Inability to access their own medical records when needed was the top worry of respondents to a survey conducted by GfK Roper for electronic health record company Practice Fusion.
Inability to access their own medical records when needed was the top worry of respondents to a survey conducted by GfK Roper for electronic health record (EHR) company Practice Fusion. It was cited by 27.6% of respondents and outweighed worries about inaccuracy, theft, accidental destruction, ER availability, or referral of personal medical records.
"The message is clear: patients want access to their medical records, and they want it now," said Ryan Howard, chief executive officer of Practice Fusion.
Regarding other medical record-related issues, according to the survey:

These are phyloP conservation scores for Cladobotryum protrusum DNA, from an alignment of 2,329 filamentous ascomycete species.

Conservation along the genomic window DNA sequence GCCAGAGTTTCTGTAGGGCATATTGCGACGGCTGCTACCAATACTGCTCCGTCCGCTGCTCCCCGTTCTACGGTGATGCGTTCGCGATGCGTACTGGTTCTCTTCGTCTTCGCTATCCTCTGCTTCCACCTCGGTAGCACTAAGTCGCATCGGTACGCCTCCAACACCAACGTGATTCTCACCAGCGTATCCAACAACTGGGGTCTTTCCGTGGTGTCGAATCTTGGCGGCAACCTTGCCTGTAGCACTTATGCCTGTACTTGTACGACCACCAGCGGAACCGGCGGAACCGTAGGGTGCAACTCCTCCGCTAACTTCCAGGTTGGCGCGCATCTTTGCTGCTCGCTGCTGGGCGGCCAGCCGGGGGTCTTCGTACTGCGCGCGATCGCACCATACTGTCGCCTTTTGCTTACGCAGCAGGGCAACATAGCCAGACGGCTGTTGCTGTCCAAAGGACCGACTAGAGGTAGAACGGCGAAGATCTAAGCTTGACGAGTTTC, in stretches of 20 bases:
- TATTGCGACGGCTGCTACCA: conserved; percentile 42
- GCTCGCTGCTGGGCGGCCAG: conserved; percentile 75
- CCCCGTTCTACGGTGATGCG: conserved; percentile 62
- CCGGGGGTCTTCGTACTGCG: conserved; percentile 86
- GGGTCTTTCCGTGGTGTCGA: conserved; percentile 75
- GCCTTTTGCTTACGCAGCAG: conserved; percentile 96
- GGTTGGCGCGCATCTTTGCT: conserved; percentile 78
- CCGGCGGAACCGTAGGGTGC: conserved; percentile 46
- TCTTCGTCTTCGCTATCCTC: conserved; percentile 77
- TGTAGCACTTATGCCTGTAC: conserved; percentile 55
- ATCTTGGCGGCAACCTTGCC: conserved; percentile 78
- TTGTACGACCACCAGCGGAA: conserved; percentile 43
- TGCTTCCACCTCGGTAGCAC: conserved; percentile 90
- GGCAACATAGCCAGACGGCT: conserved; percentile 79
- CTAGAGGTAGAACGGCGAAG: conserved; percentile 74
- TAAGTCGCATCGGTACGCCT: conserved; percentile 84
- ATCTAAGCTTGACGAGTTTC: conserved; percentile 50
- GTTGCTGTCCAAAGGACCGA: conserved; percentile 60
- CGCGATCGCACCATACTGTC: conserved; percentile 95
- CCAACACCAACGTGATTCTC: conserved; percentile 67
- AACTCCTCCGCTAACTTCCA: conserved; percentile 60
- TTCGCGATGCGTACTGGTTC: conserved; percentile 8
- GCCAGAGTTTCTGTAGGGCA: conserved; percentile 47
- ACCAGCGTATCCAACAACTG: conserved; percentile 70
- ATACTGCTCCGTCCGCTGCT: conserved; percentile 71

19.2% of respondents cited a concern that their records would contain inaccurate or outdated information.
16.0% of participants expressed a worry that their records would be stolen or used fraudulently.
13.1% of respondents said they were concerned that their records would be lost or destroyed by accident.
12.2% of participants said they worried that their records would not be accessible to an emergency room.
11.9% of respondents said they were concerned that their records would not carry over to a new doctor.
Other survey findings:
Men who responded were more concerned about inaccurate or outdated records than women (22.4% versus 16.3%).
Concern about record availability in an emergency room increased significantly with age of participant (2.9% for those aged 18 to 24 years versus 21.4% for those aged more than 65 years).
Inability to access medical records remained consistent as the top concern across all respondent income levels, genders, and regions.